Patient Says He Can Wiggle His Fingers & Dreams Of Playing His Guitar Again

STONY BROOK, N.Y. (CBSNewYork) — A 53-year-old Staten Island man raised his thumb into the air Wednesday – an act just two weeks ago that he thought would be impossible ever to accomplish again.

As CBS 2’s Carolyn Gusoff reported, sheet metal mechanic Kenneth Klapak was honoring a team of Long Island doctors who saved him from losing his hands after a horrible accident.

Klapak was about to mold a piece of metal on a machine he’s used thousands of times at his North Babylon shop on May 16 when something went terribly wrong, WCBS 880’s Marla Diamond reported.

“I was unclear how the accident happened, but seconds later I saw my hands hanging by threads, threads of flesh,” he said.

Klapak’s arms were entangled in the machine.

“It happened, literally, in a split second it was over,” he said.

He was airlifted to Stony Brook University Hospital, where doctors had little time. Hand surgeon Dr. Jason Ganz said Klapak’s hands were completely severed with the exception of the flexor tendons, which bend the fingers.

Everything else had to be reattached in under six hours — the small window in which severed hands can survive. Two surgical teams worked side-by-side.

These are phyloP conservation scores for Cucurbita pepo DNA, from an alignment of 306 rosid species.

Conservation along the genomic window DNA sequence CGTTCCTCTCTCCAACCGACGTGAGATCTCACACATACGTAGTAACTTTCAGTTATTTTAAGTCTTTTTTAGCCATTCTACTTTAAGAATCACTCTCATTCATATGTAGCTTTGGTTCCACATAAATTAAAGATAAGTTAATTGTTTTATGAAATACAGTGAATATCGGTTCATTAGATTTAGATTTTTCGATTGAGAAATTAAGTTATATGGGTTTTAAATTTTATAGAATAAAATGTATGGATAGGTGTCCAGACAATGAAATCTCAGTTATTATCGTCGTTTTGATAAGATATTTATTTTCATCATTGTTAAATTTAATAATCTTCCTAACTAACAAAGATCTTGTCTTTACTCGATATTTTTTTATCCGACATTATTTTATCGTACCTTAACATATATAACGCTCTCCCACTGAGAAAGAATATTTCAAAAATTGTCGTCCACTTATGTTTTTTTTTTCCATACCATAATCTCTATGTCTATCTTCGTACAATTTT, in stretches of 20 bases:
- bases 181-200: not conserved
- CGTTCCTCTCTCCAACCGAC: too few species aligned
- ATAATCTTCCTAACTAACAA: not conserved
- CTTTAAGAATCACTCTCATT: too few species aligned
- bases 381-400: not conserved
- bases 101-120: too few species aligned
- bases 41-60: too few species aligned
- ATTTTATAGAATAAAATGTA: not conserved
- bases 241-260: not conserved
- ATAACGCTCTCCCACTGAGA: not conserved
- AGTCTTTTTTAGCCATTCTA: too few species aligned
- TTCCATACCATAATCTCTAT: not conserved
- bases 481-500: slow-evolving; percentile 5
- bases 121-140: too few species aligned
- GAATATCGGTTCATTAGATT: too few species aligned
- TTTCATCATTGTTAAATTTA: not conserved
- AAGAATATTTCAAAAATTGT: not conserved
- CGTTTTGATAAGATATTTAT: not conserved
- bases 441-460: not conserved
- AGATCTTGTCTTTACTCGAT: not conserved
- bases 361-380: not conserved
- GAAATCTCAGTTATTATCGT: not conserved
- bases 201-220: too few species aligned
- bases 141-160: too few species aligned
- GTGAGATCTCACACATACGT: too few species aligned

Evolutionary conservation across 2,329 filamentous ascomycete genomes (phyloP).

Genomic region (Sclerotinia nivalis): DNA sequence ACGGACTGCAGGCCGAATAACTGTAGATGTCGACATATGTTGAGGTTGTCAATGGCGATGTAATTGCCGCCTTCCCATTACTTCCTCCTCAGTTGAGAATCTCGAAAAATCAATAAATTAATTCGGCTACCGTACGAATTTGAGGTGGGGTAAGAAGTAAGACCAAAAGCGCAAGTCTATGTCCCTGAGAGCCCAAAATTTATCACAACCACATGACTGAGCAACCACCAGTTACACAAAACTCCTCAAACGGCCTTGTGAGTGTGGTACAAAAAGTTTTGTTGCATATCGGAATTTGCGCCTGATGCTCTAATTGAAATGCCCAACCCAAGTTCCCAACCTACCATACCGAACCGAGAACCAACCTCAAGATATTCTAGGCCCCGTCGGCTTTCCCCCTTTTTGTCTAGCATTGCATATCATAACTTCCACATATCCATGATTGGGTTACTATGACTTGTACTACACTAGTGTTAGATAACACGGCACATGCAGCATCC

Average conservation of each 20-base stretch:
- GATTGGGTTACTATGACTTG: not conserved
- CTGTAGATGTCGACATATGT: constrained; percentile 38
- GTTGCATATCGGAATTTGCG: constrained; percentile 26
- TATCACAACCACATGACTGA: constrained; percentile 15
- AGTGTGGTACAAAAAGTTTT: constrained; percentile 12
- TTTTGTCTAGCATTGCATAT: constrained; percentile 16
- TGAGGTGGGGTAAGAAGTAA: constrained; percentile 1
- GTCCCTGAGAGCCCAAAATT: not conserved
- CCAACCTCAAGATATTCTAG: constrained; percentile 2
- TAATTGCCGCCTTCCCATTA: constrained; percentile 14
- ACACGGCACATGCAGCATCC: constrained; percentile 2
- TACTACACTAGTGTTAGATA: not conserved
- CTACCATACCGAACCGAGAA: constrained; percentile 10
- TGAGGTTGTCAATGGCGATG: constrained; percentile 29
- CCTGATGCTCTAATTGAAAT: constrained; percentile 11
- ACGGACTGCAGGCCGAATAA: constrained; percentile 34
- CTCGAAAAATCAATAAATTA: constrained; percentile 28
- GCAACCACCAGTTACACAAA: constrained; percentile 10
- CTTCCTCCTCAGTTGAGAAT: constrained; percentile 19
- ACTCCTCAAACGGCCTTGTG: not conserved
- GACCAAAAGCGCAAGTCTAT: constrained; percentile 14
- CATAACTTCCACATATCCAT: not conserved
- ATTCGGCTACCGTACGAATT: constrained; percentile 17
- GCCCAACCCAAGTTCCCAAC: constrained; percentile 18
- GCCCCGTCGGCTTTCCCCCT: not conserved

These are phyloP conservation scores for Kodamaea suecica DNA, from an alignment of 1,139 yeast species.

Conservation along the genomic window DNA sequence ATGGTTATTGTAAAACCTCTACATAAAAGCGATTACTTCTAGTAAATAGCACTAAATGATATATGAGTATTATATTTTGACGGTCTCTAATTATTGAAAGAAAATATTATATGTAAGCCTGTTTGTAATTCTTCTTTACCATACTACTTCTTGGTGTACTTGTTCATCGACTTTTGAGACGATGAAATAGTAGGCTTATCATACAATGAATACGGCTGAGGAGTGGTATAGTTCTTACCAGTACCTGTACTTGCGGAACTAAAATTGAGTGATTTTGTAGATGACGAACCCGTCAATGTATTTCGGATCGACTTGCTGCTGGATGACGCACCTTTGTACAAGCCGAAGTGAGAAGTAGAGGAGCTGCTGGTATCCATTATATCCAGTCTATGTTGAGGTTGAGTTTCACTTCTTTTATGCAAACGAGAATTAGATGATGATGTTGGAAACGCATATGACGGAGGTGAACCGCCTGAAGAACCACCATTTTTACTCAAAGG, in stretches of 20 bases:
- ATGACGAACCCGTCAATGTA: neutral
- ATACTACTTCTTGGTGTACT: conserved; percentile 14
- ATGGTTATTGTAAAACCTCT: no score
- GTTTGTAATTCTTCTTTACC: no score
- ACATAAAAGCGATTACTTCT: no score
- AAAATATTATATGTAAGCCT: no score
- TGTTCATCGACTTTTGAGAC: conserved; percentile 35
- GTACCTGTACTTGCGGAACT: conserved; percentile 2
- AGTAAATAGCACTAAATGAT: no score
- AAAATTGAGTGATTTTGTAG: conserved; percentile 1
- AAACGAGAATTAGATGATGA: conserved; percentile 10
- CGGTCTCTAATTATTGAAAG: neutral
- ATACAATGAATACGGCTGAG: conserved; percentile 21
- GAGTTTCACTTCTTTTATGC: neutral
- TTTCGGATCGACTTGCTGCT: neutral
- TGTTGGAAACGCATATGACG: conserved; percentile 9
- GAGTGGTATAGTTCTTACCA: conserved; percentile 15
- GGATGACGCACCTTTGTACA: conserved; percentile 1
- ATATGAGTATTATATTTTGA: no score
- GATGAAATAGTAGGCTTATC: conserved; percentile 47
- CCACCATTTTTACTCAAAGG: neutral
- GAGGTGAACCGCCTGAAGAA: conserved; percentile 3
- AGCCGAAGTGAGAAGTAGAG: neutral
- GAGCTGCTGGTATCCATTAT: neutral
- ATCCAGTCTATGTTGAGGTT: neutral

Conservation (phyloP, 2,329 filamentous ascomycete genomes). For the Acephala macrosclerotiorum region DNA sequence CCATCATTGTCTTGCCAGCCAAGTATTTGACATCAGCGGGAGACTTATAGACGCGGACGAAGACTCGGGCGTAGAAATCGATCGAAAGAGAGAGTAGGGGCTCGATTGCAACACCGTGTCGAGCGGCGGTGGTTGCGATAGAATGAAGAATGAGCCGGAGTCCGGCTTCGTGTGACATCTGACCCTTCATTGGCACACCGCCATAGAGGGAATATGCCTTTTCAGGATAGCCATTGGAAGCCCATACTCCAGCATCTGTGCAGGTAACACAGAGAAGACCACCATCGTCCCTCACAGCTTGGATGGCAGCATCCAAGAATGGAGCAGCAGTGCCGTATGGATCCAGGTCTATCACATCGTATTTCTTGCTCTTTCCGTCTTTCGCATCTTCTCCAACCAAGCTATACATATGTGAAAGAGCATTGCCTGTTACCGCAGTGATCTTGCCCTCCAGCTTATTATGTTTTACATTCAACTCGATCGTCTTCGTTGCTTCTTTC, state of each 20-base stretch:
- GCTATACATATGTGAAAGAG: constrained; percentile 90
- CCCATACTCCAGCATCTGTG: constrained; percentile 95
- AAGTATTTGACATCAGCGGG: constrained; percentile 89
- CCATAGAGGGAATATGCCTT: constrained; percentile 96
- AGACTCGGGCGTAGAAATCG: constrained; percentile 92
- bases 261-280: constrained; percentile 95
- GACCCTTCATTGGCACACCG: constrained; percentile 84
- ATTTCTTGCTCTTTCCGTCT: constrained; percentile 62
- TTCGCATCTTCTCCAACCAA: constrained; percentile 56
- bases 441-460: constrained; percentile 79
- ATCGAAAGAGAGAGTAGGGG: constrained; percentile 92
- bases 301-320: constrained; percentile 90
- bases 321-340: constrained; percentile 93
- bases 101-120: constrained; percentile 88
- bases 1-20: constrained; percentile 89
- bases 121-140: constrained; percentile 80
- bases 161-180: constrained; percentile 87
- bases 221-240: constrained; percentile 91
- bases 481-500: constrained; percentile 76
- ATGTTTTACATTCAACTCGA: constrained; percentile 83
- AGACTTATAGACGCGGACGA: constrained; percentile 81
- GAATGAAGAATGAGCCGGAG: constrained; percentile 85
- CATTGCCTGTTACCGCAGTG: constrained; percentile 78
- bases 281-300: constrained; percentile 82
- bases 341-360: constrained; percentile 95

“We were able to work simultaneously on both hands, reconnecting arteries, bones, nerves, tendons,” said Dr. Mark Epstein.

Initially, amputations seemed inevitable. Ganz said it took two teams eight hours of microsurgery to repair both hands.

“I am truly rich man and truly blessed,” Klapak said. “I hit Lotto. I am a rich man.”

On Tuesday, Klapak got to offer his hand to the doctors who saved both of his.

“The day after the surgery he was moving his pointers, but now to see him move all his fingers? It’s absolutely amazing,” said his wife, Kimberly Klapak.

Ganz said such efforts are part of his job.

“This is why I became a doctor — the concept of putting people back together when they are broken,” he said.

Klapak not only works with his hands, but he also plays guitar. Doctors said he will regain his sense of touch, and he plans to make music again.

“What I have here is an ongoing miracle,” Klapak said. “I have a lot of drive and determination. If I can only play basics, I will play music. I will play again.”

As unusual as a double hand reattachment surgery is, doctors at Stony Brook University Hospital performed it eight years ago and that patient is driving and using a cell phone. They said Klapak’s prognosis is as positive as his outlook.

And Klapak said he feels pain in his hands, which is surprisingly a good sign. Pain means the nerves are regenerating.

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